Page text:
Riyadh alleges that Moscow hasn’t actually cut the 500,000 bpd that it promised, the media outlet reports
Saudi Arabia has accused Russia of not entirely fulfilling its pledge to curb oil production in response to Western sanctions, the Wall Street Journal reported on Saturday, citing people familiar with the matter.
Riyadh has reportedly complained to senior Russian officials about the matter and asked Moscow to honor the output cuts of 500,000 barrels per day (bpd) that the two biggest oil producers in the OPEC+ group agreed in April to make.
The curbs, which took effect in May and are set to last until the end of 2023, were aimed at supporting global oil prices. The total volume of oil taken off the market was expected to be 1.66 million barrels per day. The decision came as an additional step following the OPEC+ agreement to collectively reduce oil output by 2 million bpd that came into effect in November 2022.
In February, Russian Deputy Prime Minister Aleksandr Novak said that Russia would voluntarily reduce oil production in March by 500,000 barrels per day as the nation halted sales to buyers that complied with a Western-imposed price cap. The measure was then extended until June, and later until the end of the current year.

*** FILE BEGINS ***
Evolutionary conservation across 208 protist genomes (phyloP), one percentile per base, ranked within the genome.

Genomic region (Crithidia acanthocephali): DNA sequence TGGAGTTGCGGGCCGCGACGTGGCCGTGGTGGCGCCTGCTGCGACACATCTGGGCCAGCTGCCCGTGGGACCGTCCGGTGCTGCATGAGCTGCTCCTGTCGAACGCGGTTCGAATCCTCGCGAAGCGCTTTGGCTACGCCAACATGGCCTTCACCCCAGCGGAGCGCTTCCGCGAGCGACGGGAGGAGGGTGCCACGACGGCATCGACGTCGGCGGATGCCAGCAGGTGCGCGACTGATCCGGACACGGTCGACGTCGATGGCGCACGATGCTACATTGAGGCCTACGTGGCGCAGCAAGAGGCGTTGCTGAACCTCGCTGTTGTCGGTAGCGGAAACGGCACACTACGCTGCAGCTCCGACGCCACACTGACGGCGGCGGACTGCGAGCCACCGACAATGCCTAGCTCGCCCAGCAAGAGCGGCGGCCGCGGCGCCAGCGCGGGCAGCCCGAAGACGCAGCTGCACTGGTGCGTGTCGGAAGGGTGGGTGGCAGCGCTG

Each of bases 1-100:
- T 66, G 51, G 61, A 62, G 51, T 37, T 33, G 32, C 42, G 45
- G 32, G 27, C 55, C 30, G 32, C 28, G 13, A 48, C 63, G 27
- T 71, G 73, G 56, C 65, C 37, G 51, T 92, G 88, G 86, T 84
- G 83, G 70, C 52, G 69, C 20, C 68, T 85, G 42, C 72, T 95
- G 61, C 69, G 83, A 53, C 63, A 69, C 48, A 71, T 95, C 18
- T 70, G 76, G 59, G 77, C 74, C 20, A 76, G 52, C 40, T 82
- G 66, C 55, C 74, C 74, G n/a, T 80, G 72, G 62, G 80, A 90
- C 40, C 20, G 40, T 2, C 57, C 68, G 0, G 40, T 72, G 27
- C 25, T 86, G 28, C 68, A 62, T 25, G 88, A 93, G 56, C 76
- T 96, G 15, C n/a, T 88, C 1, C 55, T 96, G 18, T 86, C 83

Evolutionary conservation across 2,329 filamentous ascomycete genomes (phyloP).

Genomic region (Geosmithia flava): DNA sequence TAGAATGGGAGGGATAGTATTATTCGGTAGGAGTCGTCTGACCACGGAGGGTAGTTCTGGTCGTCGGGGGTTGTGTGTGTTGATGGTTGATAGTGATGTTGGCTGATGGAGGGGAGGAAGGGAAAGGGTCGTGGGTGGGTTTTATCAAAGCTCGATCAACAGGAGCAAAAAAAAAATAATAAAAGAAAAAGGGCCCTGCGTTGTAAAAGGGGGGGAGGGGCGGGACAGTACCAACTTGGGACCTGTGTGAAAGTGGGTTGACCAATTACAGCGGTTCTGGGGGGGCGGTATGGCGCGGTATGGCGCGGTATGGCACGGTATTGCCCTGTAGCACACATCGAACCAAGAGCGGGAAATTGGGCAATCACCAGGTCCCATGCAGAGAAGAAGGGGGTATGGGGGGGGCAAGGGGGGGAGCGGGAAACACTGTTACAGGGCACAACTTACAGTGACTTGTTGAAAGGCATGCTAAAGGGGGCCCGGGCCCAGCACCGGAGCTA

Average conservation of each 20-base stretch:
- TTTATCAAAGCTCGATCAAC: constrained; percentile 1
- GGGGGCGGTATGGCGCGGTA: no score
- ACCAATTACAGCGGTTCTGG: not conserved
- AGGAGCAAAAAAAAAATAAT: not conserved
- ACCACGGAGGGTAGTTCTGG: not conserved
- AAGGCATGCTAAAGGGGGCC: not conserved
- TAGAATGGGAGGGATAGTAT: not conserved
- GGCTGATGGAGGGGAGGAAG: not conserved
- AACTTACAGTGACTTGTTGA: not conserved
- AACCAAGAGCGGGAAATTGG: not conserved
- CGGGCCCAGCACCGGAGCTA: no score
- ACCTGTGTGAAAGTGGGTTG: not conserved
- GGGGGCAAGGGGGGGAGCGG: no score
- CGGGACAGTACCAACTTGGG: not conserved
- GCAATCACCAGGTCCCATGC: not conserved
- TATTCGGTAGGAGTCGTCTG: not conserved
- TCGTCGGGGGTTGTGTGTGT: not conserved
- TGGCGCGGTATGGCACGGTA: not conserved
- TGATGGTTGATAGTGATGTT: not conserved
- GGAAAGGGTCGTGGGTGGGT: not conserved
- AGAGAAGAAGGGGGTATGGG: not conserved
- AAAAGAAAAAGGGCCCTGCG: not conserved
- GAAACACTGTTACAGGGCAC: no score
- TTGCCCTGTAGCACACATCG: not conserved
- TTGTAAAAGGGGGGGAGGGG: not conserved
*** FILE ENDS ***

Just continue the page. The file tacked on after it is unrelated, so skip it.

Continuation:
Since then, the official has reportedly said that Moscow is abiding by its voluntary pledge to cut oil output by 500,000 barrels a day from March until the end of 2023.
“Taking into account the unfounded speculation in the press regarding oil production levels, Russia reaffirms its full commitment to and implementation of voluntary oil production cut levels,” Novak said in a statement earlier this month.
Meanwhile, the International Energy Agency had previously reported that Russian oil exports reached a 14-month high in April, with the lion’s share going to Asian markets amid Western sanctions. The report also suggested that Russia hadn’t fully implemented the planned production cuts. The agency estimates that the country’s oil trade revenues amounted to $15 billion in April, an increase of $1.7 billion on the month.
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